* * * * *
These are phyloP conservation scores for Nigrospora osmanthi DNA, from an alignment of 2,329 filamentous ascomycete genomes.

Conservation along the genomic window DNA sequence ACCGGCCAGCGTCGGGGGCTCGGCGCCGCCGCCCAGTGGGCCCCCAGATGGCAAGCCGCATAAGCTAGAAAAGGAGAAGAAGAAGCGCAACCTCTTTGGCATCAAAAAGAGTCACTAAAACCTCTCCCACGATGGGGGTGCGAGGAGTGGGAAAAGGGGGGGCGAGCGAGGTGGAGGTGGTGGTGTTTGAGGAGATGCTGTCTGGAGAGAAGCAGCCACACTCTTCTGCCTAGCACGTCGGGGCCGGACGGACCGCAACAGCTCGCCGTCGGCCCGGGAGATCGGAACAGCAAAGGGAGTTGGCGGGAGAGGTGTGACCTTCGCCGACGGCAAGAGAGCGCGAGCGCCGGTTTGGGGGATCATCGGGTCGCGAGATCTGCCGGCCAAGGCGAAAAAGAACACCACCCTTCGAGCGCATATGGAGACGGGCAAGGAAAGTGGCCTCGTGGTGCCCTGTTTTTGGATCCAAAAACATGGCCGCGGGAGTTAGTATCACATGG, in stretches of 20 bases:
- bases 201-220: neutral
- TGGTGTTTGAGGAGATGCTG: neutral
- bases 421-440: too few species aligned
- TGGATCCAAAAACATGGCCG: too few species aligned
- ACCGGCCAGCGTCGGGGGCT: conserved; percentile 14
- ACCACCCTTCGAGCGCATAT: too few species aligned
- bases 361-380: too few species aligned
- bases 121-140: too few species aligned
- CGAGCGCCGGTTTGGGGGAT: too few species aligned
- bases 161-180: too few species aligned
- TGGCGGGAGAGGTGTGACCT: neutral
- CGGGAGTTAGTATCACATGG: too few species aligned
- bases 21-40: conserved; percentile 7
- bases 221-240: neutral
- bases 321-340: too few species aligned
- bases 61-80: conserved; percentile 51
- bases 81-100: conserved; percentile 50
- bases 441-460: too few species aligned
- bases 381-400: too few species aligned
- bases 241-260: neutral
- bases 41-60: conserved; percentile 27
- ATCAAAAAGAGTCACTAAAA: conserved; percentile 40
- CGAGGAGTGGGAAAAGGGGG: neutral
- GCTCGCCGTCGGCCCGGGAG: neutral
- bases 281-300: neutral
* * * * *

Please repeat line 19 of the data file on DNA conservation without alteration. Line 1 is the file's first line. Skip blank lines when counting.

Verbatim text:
- bases 81-100: conserved; percentile 50